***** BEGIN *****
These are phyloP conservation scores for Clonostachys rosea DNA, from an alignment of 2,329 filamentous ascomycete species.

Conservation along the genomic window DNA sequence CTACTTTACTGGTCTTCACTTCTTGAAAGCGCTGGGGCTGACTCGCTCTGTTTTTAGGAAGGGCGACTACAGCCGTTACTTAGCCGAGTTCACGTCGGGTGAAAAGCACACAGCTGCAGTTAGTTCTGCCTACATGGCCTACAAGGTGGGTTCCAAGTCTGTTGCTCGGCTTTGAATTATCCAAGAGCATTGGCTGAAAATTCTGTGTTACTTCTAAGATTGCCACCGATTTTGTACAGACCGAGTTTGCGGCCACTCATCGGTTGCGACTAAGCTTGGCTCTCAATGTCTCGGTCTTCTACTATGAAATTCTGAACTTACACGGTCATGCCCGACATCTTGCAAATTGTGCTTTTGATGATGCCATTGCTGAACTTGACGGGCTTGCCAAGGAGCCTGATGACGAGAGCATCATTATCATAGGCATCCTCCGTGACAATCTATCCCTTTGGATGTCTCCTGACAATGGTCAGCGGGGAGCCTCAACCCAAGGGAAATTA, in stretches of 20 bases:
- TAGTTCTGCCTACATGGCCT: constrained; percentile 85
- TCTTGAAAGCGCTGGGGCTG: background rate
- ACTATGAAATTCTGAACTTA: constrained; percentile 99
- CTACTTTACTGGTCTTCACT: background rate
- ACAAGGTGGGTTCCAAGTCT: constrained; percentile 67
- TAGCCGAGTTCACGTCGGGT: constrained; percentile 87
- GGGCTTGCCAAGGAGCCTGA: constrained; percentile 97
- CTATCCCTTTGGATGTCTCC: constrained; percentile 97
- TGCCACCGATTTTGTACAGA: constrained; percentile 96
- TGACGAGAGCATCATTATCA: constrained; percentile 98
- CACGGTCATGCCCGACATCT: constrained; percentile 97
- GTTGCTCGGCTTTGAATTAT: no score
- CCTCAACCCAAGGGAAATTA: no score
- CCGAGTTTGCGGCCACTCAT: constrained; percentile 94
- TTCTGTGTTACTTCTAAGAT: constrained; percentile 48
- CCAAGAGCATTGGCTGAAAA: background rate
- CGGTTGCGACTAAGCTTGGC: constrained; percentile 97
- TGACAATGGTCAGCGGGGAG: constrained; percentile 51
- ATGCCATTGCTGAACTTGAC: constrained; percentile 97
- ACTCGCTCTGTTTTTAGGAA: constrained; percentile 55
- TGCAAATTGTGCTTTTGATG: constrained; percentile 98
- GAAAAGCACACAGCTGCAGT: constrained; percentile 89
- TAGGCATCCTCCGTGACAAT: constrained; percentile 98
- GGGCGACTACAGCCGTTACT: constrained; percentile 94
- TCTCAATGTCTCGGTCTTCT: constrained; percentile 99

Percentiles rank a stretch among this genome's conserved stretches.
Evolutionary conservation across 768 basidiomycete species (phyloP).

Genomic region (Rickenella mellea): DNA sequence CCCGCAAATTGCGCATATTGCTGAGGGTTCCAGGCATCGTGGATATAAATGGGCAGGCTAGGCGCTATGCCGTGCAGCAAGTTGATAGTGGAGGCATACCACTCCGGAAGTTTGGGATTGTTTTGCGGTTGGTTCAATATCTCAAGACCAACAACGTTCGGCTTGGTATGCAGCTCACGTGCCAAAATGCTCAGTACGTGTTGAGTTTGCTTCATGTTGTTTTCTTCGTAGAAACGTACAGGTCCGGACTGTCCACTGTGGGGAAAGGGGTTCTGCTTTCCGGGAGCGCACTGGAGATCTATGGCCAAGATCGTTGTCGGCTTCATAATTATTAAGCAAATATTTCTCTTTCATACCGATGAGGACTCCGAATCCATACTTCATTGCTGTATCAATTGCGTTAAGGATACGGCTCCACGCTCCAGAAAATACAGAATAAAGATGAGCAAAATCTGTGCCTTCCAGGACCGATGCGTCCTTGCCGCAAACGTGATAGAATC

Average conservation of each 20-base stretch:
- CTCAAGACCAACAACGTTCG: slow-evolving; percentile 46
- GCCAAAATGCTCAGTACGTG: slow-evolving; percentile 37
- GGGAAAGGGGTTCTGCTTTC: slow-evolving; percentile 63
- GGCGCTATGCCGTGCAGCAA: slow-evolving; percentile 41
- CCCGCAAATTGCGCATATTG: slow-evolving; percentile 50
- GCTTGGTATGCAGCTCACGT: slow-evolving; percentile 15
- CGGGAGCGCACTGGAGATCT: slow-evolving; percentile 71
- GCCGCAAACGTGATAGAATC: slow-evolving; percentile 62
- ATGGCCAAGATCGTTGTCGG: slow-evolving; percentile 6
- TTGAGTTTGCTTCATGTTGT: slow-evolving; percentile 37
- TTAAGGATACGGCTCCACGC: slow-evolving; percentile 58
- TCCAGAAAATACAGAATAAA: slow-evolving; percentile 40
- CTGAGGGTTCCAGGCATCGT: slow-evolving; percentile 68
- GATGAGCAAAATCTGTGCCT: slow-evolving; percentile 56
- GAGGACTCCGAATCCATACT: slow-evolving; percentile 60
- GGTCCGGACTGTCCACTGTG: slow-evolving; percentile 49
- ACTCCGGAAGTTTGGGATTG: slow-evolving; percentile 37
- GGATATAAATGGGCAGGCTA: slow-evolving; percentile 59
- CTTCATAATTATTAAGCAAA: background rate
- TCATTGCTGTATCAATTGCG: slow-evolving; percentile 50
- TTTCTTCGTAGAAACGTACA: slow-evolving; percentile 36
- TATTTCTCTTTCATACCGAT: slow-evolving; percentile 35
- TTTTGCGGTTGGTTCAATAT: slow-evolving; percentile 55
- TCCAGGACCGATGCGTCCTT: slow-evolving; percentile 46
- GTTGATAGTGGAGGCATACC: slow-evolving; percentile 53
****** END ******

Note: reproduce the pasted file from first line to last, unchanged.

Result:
These are phyloP conservation scores for Clonostachys rosea DNA, from an alignment of 2,329 filamentous ascomycete species.

Conservation along the genomic window DNA sequence CTACTTTACTGGTCTTCACTTCTTGAAAGCGCTGGGGCTGACTCGCTCTGTTTTTAGGAAGGGCGACTACAGCCGTTACTTAGCCGAGTTCACGTCGGGTGAAAAGCACACAGCTGCAGTTAGTTCTGCCTACATGGCCTACAAGGTGGGTTCCAAGTCTGTTGCTCGGCTTTGAATTATCCAAGAGCATTGGCTGAAAATTCTGTGTTACTTCTAAGATTGCCACCGATTTTGTACAGACCGAGTTTGCGGCCACTCATCGGTTGCGACTAAGCTTGGCTCTCAATGTCTCGGTCTTCTACTATGAAATTCTGAACTTACACGGTCATGCCCGACATCTTGCAAATTGTGCTTTTGATGATGCCATTGCTGAACTTGACGGGCTTGCCAAGGAGCCTGATGACGAGAGCATCATTATCATAGGCATCCTCCGTGACAATCTATCCCTTTGGATGTCTCCTGACAATGGTCAGCGGGGAGCCTCAACCCAAGGGAAATTA, in stretches of 20 bases:
- TAGTTCTGCCTACATGGCCT: constrained; percentile 85
- TCTTGAAAGCGCTGGGGCTG: background rate
- ACTATGAAATTCTGAACTTA: constrained; percentile 99
- CTACTTTACTGGTCTTCACT: background rate
- ACAAGGTGGGTTCCAAGTCT: constrained; percentile 67
- TAGCCGAGTTCACGTCGGGT: constrained; percentile 87
- GGGCTTGCCAAGGAGCCTGA: constrained; percentile 97
- CTATCCCTTTGGATGTCTCC: constrained; percentile 97
- TGCCACCGATTTTGTACAGA: constrained; percentile 96
- TGACGAGAGCATCATTATCA: constrained; percentile 98
- CACGGTCATGCCCGACATCT: constrained; percentile 97
- GTTGCTCGGCTTTGAATTAT: no score
- CCTCAACCCAAGGGAAATTA: no score
- CCGAGTTTGCGGCCACTCAT: constrained; percentile 94
- TTCTGTGTTACTTCTAAGAT: constrained; percentile 48
- CCAAGAGCATTGGCTGAAAA: background rate
- CGGTTGCGACTAAGCTTGGC: constrained; percentile 97
- TGACAATGGTCAGCGGGGAG: constrained; percentile 51
- ATGCCATTGCTGAACTTGAC: constrained; percentile 97
- ACTCGCTCTGTTTTTAGGAA: constrained; percentile 55
- TGCAAATTGTGCTTTTGATG: constrained; percentile 98
- GAAAAGCACACAGCTGCAGT: constrained; percentile 89
- TAGGCATCCTCCGTGACAAT: constrained; percentile 98
- GGGCGACTACAGCCGTTACT: constrained; percentile 94
- TCTCAATGTCTCGGTCTTCT: constrained; percentile 99

Percentiles rank a stretch among this genome's conserved stretches.
Evolutionary conservation across 768 basidiomycete species (phyloP).

Genomic region (Rickenella mellea): DNA sequence CCCGCAAATTGCGCATATTGCTGAGGGTTCCAGGCATCGTGGATATAAATGGGCAGGCTAGGCGCTATGCCGTGCAGCAAGTTGATAGTGGAGGCATACCACTCCGGAAGTTTGGGATTGTTTTGCGGTTGGTTCAATATCTCAAGACCAACAACGTTCGGCTTGGTATGCAGCTCACGTGCCAAAATGCTCAGTACGTGTTGAGTTTGCTTCATGTTGTTTTCTTCGTAGAAACGTACAGGTCCGGACTGTCCACTGTGGGGAAAGGGGTTCTGCTTTCCGGGAGCGCACTGGAGATCTATGGCCAAGATCGTTGTCGGCTTCATAATTATTAAGCAAATATTTCTCTTTCATACCGATGAGGACTCCGAATCCATACTTCATTGCTGTATCAATTGCGTTAAGGATACGGCTCCACGCTCCAGAAAATACAGAATAAAGATGAGCAAAATCTGTGCCTTCCAGGACCGATGCGTCCTTGCCGCAAACGTGATAGAATC

Average conservation of each 20-base stretch:
- CTCAAGACCAACAACGTTCG: slow-evolving; percentile 46
- GCCAAAATGCTCAGTACGTG: slow-evolving; percentile 37
- GGGAAAGGGGTTCTGCTTTC: slow-evolving; percentile 63
- GGCGCTATGCCGTGCAGCAA: slow-evolving; percentile 41
- CCCGCAAATTGCGCATATTG: slow-evolving; percentile 50
- GCTTGGTATGCAGCTCACGT: slow-evolving; percentile 15
- CGGGAGCGCACTGGAGATCT: slow-evolving; percentile 71
- GCCGCAAACGTGATAGAATC: slow-evolving; percentile 62
- ATGGCCAAGATCGTTGTCGG: slow-evolving; percentile 6
- TTGAGTTTGCTTCATGTTGT: slow-evolving; percentile 37
- TTAAGGATACGGCTCCACGC: slow-evolving; percentile 58
- TCCAGAAAATACAGAATAAA: slow-evolving; percentile 40
- CTGAGGGTTCCAGGCATCGT: slow-evolving; percentile 68
- GATGAGCAAAATCTGTGCCT: slow-evolving; percentile 56
- GAGGACTCCGAATCCATACT: slow-evolving; percentile 60
- GGTCCGGACTGTCCACTGTG: slow-evolving; percentile 49
- ACTCCGGAAGTTTGGGATTG: slow-evolving; percentile 37
- GGATATAAATGGGCAGGCTA: slow-evolving; percentile 59
- CTTCATAATTATTAAGCAAA: background rate
- TCATTGCTGTATCAATTGCG: slow-evolving; percentile 50
- TTTCTTCGTAGAAACGTACA: slow-evolving; percentile 36
- TATTTCTCTTTCATACCGAT: slow-evolving; percentile 35
- TTTTGCGGTTGGTTCAATAT: slow-evolving; percentile 55
- TCCAGGACCGATGCGTCCTT: slow-evolving; percentile 46
- GTTGATAGTGGAGGCATACC: slow-evolving; percentile 53